Other than roofing failures, the single-most common source of any moisture entering a home is the failure of the installed siding material. In the state of Colorado, most construction siding that has been used was lap siding. However, stucco finishes are being used in more new homes all the time. Additionally, refinishing an exterior with stucco is an increasingly popular choice due to its strength and its low maintenance needs and upkeep requirements.
Regrettably, stucco siding systems do leak when damaged, whatever the cause. Fortunately there are many stucco repair options available.
Why Do So Many Builders Use Stucco?
Stucco’s popularity in America started in the early Nineteenth Century since it was a cheap yet effective way of providing an exterior wall covering to stone, brick, or concrete. In modern times, stucco is just a cheap way of applying a surface over an on open frame construction instead of stone or brick. “Open frame” simply means that a paper and lathe reinforcement that looks like chicken wire gets laid out over wood-framed walls free of sheathing. They are then coated with a trio of plaster applications. It’s cheap, but it has its risks and drawbacks.
Pretty much every stucco leak out there can get traced back to application errors or mistakes. Errors happen when there is inappropriate overlap (or flash) of components like windows and paper with the items underneath them. Leaking can also happen when paper or flashing degrade from age or excess moisture. Keep in mind that the majority of stucco leaks aren’t going to show up on your unit’s interior. There’s a half-foot space between stucco and your interior’s drywall, and this space is full of fiberglass padding and wood framing, all of which holds quite a bit of water before anything is visible in the interior. If this happens, count on mold, termites, and dry rotting to follow suit.
Stucco wall leaks often come from the following various sources:
Window leaks within stucco walls are one of the more common flashing failures that happen in building structures involving them. Two primary sources account for most leaks. The first is the failure of the actual window frame mechanisms. The second is improper lapping of the protective paper system of the stucco onto the surrounding window flanges. Common repair work involves rehabilitating the window frame or removing the stucco surrounding the actual window in order for a proper application of a paper flashing system.
Various Wall Penetrations
Light fixtures, electrical outlets, hose bibs, vents, and other miscellaneous wall penetrations in stucco surfaces all create flashing problems when construction is still happening. Many of these simply don’t have the right flanges to fully overlap the paper flashing appropriately, nor are they usually properly sealed in the construction phase.
Trim Wood And Fascia
Many builders in the past made a common mistake of terminating the paper protective systems at points of the trim wood fascia board that was located underneath the roofline. When wood ages, it shrinks and then splits, letting moisture get behind the wood and then into the wall itself.
Retrofitted Flashing Installation
A number of properties have retrofitted fixtures, windows, and doors, or even repairs that were done after the initial construction. When surrounding stucco is patched, then the newer flashing paper often gets incorrectly overlapped. It’s also possible that the older paper is to brittle and overly damaged to the point that it’s impossible to do overlapping properly. When new plaster settles or cracks due to the improper fastening of its wire reinforcement, water is able to find its way through that plaster and paper, creeping into the wall’s cavities.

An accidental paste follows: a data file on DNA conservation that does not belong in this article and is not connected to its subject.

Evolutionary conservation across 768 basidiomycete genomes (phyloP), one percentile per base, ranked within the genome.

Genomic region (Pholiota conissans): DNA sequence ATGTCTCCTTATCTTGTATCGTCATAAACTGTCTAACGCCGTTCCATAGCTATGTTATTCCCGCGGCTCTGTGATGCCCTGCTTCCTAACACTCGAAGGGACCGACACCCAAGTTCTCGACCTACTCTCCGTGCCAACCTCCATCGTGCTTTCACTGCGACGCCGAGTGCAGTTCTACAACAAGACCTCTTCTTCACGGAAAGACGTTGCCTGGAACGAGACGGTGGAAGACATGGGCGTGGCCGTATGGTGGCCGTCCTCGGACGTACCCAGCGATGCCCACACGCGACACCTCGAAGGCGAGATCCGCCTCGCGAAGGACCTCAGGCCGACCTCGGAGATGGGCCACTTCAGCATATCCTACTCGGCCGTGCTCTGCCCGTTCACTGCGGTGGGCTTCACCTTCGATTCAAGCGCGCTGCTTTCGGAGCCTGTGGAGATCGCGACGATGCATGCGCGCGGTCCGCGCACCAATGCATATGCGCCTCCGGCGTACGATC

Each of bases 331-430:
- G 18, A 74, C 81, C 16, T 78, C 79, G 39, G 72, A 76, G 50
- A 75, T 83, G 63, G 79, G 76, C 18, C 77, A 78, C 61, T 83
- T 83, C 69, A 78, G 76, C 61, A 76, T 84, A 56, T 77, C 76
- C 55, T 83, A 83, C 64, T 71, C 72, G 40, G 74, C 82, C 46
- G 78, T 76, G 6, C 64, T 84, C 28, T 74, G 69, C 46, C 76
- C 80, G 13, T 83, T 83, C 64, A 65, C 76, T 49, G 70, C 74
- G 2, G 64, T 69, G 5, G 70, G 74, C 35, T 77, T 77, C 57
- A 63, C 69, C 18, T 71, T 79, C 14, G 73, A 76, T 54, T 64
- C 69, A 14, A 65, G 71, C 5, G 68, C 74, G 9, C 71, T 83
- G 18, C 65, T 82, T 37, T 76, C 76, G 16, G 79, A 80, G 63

Stucco walls quite often exhibit cracking at places like doors, windows, or just open-field areas across the wall. Cracking is not necessarily indicative of failure or a weather-protection system, but any increase in exposure to air-borne pollutants and rain water will cause affected paper to rot prematurely. Eventual failure then allows for the intrusion of moisture.
There are often stark differences between the costs of stucco repair options, so it’s essential that you get a professional stucco repair expert to diagnose your particular issue and then design and implement an effective, affordable solution.
The most commonly used kind of stucco repair options involves the removal of stucco sections from around flashing transition areas or windows. New flashing is applied along with plaster and wire reinforcement. This technique typically requires intensive and meticulous labor during both the demolition and reapplication processes.
Doing this work correctly does take some time, and that’s just why this particular method has the highest individual failure rate of any of the three options covered. A poorly done rebuild is one where the new paper flashing isn’t entirely lapped underneath the old paper’s salvage edge. This often means the compromise of the lathe wire reinforcement.
The very nature of the actual underlying flashing system makes troubleshooting leaking in stucco walls difficult. However, water testing often provides very effective results. This kind of testing actually has a 95-percent success rate in testing failure points behind stucco.
Stucco is unlikely to go anywhere anytime soon. We’re all going to face the prospect of stucco in the next homes we move into. Luckily for all of us, new homes are being constructed with higher levels of care and better standards. However, when leaks inevitably happen, it’s critical that the repair method is simultaneously affordable and effective.